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Investigation

Incident Description

CITGO Refinery Hydrofluoric Acid Release and Fire

Incident Description:On July 19, 2009, a hydrocarbon gas release occurred in the CITGO Corpus Christi East Refinery hydrogen fluoride (HF) alkylation unit at 1802 Nueces Bay Boulevard, Corpus Christi, Texas. The release ignited causing extensive damage; the ensuing fire burned for several days. The fire critically injured one CITGO employee. One other employee was treated for possible HF exposure during emergency response activities. The incident occurred when violent shaking in the process recycle piping broke two threaded connections, releasing highly flammable hydrocarbons. The shaking was caused by nearly complete flow blockage, which occurred due to the sudden failure of a control valve. During this incident, CITGO nearly exhausted its stored water supply for fire suppression and HF mitigation on the first day of the multi-day incident response. About 11.5 hours after the initial release, before the water supply was completely exhausted, the Refinery Terminal Fire Company began pumping salt water from the Corpus Christi ship channel into the CITGO fire water system using a barge equipped for firefighting. Multiple failures occurred during the salt water transfer, including multiple ruptures of the barge-to-shore transfer hoses and two water pump engine failures.

Bayer CropScience Pesticide Waste Tank Explosion

Incident Description:On August 28, 2008, a runaway chemical reaction occurred inside a 4,500 gallon pressure vessel known as a residue treater, causing the vessel to explode violently in the methomyl unit at the Bayer CropScience facility in Institute, West Virginia. Highly flammable solvent sprayed from the vessel and immediately ignited, causing an intense fire that burned for more than 4 hours. The fire was contained inside the Methomyl-Larvin insecticide unit by the Bayer CropScience fire brigade with mutual aid assistance from local volunteer and municipal fire departments. The incident occurred during the restart of the methomyl unit after an extended outage to upgrade the control system and replace the original residue treater vessel. Two company employees who had been dispatched by the control room personnel to investigate why the residue treater pressure was increasing were near the residue treater when it ruptured. One died from blunt force trauma and burn injuries sustained at the scene; the second died 41 days later at the Western Pennsylvania Burn Center in Pittsburgh, Pennsylvania. Six volunteer firefighters who assisted in the unit fire suppression activities and two contractors working at the facility were treated for possible toxic chemical exposure.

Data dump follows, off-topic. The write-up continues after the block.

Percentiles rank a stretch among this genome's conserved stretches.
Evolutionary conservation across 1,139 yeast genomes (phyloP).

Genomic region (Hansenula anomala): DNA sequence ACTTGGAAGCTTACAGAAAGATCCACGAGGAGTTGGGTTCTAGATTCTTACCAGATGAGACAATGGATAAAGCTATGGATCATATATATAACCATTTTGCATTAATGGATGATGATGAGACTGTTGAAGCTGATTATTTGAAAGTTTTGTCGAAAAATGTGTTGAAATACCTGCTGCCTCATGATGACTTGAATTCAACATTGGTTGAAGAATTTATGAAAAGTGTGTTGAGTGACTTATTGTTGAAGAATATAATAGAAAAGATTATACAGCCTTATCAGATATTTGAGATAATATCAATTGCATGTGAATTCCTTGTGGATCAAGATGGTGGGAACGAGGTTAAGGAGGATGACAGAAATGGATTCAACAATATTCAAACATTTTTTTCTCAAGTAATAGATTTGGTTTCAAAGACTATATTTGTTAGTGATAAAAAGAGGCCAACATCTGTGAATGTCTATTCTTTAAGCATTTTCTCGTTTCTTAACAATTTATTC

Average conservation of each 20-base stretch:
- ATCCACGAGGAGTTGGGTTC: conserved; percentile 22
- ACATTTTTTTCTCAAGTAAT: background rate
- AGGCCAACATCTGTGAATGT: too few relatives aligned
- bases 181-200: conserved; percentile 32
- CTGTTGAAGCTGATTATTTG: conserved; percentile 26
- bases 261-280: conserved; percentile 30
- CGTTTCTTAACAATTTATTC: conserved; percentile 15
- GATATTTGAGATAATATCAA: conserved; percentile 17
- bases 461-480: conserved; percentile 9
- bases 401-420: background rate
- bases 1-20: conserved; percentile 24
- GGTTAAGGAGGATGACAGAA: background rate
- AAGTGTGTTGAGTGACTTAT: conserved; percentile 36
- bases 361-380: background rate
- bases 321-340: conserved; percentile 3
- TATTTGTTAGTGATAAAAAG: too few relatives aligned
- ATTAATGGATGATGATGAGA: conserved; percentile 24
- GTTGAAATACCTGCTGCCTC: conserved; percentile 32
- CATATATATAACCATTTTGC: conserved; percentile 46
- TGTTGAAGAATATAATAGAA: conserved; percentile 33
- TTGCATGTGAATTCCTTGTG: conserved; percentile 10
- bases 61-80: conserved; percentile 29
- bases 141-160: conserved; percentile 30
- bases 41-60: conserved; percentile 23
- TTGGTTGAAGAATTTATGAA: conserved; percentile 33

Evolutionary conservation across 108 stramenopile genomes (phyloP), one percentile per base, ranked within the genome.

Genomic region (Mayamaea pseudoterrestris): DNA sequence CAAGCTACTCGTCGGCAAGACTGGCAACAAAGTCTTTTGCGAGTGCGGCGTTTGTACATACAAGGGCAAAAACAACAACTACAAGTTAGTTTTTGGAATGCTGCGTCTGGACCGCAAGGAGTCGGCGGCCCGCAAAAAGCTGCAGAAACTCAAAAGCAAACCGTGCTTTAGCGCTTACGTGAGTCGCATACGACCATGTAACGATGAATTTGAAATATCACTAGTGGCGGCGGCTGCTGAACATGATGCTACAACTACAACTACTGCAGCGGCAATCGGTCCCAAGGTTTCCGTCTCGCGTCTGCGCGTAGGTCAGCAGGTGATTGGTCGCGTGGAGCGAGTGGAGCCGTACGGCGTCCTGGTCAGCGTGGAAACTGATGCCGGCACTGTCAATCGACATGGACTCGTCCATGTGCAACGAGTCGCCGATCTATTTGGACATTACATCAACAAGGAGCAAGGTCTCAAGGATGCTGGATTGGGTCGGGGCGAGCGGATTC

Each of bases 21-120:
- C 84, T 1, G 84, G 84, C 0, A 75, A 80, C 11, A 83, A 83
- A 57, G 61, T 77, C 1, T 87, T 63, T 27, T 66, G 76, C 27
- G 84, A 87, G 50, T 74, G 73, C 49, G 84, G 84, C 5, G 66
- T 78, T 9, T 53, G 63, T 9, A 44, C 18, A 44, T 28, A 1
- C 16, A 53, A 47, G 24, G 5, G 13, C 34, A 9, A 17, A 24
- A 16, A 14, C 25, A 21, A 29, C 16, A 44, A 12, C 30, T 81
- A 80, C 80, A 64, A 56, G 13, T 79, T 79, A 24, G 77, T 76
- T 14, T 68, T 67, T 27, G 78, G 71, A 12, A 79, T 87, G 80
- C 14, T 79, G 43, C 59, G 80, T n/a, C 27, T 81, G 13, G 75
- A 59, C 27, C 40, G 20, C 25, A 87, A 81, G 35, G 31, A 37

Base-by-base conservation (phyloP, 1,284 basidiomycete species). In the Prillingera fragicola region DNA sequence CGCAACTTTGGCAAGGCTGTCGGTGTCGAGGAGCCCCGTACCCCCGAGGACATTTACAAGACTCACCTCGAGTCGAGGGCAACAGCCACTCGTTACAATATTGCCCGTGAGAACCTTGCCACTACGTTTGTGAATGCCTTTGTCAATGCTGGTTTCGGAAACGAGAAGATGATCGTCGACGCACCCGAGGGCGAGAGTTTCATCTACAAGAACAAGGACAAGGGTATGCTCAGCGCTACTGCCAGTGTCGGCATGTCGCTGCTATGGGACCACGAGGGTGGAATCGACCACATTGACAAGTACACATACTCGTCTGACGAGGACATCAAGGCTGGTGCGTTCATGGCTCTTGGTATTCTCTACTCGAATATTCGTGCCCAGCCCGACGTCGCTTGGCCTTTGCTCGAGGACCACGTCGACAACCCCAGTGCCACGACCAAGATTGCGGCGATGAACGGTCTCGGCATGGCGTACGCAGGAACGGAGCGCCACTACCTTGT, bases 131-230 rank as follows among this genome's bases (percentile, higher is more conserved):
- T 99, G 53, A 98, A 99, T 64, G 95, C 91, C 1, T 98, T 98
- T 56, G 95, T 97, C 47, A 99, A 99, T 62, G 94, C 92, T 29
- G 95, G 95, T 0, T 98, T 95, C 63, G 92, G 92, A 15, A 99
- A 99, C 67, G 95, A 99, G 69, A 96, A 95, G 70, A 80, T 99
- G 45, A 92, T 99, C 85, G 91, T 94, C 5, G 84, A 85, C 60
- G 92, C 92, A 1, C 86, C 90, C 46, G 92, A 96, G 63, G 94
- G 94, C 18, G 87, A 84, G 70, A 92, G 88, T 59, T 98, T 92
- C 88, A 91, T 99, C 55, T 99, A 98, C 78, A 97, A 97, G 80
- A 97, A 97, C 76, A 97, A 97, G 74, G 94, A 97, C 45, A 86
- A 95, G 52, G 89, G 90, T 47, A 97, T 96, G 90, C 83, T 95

DPC Enterprises Festus Chlorine Release

Incident Description:On August 14, 2002, a chlorine transfer hose ruptured during a rail car unloading operation at the DPC Enterprises chlorine repackaging facility near Festus, Missouri. The hose rupture ultimately led to the release of 48,000 pounds of chlorine, causing three workers and 63 residents to seek medical treatment. The CSB found that DPC lacked an effective testing and inspection program for its chlorine emergency shutdown system. Emergency shutdown valves failed to close properly once the chlorine leak had begun, greatly extending the duration and severity of the release. Investigators concluded that the valves were inoperable due to internal system corrosion, in turn caused by inadvertent introduction of moisture into the chlorine system. DPC's testing and inspection program was inadequate to uncover the faulty condition of the valves before the accident occurred. The emergency response plan was inadequate in several areas including community notification, access to equipment, etc.

 

Last updated September 06, 2017

 

 

 
 
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